Edge (noun.)

Definition: The outside limit of something.

Also referenced as: Edges (noun)

Related to: Bias, Diagram, Direction, Ecosystem, Interface, Map, Object, System



The word edge was used 7 times across 6 pages


Chapter 1: Identify the Mess | Page 6

It's hard to be the one to say that something is a mess. Like a little kid standing at the edge of a dark room, we can be paralyzed by fear and not even know how to approach the mess.

These are the moments where confusion, procrastination, self-criticism, and frustration keep us from changing the world.

The first step to taming any mess is to shine a light on it so you can outline its edges and depths.

Once you brighten up your workspace, you can guide yourself through the complex journey of making sense of the mess.

I wrote this simple guidebook to help even the least experienced sensemakers tame the messes made of information (and people!) they're sure to encounter.



Chapter 1: Identify the Mess | Page 18

Knowing is not enough. Knowing too much can encourage us to procrastinate. There's a certain point when continuing to know at the expense of doing allows the mess to grow further.

Practicing information architecture means exhibiting the courage to push past the edges of your current reality. It means asking questions that inspire change. It takes honesty and confidence in other people.

Sometimes, we have to move forward knowing that other people tried to make sense of this mess and failed. We may need to shine the light brighter or longer than they did. Perhaps now is a better time. We may know the outcomes of their fate, but we don't know our own yet. We can't until we try.

What if turning on the light reveals that the room is full of scary trolls? What if the light reveals the room is actually empty? Worse yet, what if turning on the light makes us realize we've been living in darkness?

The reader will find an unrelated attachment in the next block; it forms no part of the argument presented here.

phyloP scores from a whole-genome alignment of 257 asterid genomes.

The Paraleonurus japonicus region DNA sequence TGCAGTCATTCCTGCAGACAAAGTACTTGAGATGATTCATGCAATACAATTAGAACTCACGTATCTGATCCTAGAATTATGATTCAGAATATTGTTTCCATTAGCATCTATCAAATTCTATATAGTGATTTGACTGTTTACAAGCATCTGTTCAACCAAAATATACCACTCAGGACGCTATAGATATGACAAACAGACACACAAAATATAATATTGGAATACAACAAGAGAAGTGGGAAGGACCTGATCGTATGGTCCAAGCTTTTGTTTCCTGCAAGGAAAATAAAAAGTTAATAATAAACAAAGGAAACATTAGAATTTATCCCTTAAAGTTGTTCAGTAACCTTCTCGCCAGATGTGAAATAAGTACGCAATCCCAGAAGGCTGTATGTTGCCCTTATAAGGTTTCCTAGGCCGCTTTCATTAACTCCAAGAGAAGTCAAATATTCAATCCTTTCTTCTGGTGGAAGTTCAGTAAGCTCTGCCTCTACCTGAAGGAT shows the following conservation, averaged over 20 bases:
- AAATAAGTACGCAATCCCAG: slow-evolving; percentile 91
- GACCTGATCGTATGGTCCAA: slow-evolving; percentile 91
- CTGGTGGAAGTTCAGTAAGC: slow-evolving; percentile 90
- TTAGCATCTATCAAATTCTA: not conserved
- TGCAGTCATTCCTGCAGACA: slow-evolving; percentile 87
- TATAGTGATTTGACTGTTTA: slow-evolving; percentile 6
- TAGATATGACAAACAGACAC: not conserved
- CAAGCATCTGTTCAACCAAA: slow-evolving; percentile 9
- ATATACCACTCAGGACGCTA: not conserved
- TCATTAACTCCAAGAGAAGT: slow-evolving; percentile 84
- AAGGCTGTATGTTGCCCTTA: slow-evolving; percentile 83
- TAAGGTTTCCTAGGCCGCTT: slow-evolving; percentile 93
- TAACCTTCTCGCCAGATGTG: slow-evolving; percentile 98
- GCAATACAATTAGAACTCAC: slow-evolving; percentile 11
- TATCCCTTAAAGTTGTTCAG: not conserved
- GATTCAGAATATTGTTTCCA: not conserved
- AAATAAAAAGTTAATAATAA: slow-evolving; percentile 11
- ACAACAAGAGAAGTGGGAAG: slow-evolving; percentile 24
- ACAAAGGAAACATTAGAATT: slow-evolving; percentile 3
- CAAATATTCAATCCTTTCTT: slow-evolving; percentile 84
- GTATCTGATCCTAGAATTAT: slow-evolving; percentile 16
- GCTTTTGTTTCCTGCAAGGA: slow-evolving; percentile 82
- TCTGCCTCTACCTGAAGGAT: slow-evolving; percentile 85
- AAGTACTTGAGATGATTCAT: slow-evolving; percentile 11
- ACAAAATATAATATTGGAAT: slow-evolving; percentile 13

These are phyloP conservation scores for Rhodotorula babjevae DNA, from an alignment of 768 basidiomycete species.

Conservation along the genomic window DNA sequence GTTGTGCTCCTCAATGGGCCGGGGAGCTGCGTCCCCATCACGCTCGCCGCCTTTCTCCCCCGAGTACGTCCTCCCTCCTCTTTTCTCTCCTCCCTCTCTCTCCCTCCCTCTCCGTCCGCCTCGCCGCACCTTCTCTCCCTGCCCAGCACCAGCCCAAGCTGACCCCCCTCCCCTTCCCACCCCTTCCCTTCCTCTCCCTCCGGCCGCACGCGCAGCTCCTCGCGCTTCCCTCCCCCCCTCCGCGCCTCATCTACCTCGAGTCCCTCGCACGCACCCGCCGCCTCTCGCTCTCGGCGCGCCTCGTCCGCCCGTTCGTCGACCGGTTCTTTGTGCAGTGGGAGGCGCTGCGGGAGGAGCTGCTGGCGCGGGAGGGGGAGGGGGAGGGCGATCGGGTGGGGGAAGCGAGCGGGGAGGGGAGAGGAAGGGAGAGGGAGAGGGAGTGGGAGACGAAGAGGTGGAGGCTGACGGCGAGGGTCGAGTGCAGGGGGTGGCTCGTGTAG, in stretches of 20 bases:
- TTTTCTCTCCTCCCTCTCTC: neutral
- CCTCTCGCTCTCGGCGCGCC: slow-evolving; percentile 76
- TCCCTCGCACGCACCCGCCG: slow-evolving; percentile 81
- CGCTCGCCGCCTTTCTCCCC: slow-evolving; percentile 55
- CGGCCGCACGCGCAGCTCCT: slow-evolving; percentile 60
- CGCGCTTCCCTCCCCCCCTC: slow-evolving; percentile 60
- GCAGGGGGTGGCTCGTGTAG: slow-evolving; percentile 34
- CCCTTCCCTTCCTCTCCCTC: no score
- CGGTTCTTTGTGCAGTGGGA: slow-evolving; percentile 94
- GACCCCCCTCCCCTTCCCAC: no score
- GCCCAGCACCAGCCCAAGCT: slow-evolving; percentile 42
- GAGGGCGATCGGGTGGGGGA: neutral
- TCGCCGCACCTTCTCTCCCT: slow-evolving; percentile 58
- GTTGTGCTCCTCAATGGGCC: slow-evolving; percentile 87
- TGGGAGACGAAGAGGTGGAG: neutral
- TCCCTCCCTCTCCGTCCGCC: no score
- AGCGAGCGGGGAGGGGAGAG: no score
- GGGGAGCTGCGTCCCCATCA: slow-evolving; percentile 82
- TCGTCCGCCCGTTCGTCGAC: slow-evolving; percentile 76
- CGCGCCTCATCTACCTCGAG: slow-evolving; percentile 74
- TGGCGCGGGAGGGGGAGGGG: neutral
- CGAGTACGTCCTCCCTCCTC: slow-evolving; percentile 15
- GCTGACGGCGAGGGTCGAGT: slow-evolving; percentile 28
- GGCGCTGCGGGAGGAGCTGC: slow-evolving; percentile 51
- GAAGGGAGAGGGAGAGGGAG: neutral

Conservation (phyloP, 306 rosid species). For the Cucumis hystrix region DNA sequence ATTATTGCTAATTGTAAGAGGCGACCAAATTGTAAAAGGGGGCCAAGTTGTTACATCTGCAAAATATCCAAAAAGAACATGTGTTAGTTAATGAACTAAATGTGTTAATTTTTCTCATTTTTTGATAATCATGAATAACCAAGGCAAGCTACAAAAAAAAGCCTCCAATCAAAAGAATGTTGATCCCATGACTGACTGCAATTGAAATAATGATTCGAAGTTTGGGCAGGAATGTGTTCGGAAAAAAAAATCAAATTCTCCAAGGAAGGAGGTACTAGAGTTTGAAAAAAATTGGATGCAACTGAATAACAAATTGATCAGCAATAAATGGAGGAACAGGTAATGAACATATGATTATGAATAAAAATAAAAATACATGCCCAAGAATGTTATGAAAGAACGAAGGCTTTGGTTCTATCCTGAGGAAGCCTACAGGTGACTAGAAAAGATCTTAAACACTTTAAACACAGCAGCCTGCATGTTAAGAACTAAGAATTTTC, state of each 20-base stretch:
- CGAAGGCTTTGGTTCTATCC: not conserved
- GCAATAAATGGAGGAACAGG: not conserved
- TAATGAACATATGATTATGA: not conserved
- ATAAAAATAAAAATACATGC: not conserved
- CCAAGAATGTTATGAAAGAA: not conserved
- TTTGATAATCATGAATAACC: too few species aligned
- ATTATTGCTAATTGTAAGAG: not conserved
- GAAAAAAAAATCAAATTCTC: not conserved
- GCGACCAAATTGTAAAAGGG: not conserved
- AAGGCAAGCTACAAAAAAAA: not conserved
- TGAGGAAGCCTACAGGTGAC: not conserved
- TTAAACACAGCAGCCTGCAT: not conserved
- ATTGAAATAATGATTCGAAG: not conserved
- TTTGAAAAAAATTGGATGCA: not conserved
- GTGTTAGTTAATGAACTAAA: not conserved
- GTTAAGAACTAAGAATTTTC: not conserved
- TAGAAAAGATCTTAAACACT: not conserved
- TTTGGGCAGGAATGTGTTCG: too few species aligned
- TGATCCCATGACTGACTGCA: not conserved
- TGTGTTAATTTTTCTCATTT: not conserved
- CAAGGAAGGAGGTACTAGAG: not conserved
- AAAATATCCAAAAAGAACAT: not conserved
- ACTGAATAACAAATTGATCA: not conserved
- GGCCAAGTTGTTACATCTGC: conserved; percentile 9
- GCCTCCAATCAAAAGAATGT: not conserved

The truth is that these are all potential realities, and understanding that is part of the journey. The only way to know what happens next is to do it.



Chapter 1: Identify the Mess | Page 19

Carl is a design student getting ready to graduate. But first, he has to produce a book explaining his design work and deliver a ten-minute presentation.

While Carl is a talented designer, public speaking makes him queasy and he doesn't consider himself much of a writer. He has drawers and boxes full of notes, scribbles, sketches, magazine clippings, quotes, and prototypes.

Carl has the pieces he needs to make his book and presentation come to life. He also has a momentum-killing fear of the mess he's facing.

To help Carl identify his mess, we could start by asking questions about its edges and depths:



Chapter 1: Identify the Mess | Page 20

This chapter outlines why it's important to identify the edges and depths of a mess, so you can lessen your anxiety and make progress.

I also introduced the need to look further than what is true, and pay attention to how users and stakeholders interpretlanguage, data, and content.

To start to identify the mess you're facing, work through these questions:



Chapter 3: Face Reality | Page 43

Before you make objects like diagrams or maps, spend some time determining their scope and scale.

Scope is your clearly stated purpose for the diagram. The scope of a blueprint for an actual house is greater than the scope of a diagram explaining the rooms that make up a typical house.

Scale is the relative size of your diagrammatic work.The scale of a map covering a wall is greater than the scale of a map on regular-sized paper.

To think through scope and scale, ask yourself:



Chapter 7: Prepare to Adjust | Page 130

  1. Have you explored the depth and edges of the mess that you face?
  2. Do you know why you have the intent you have and what it means to how you will solve your problem?
  3. Have you faced reality and thought about contexts and channels your users could be in?
  4. What language have you chosen to use to clarify your direction?
  5. What specific goals and baselines will you measure your progress against?
  6. Have you put together various structures and tested them to make sure your intended message comes through to users?
  7. Are you prepared to adjust?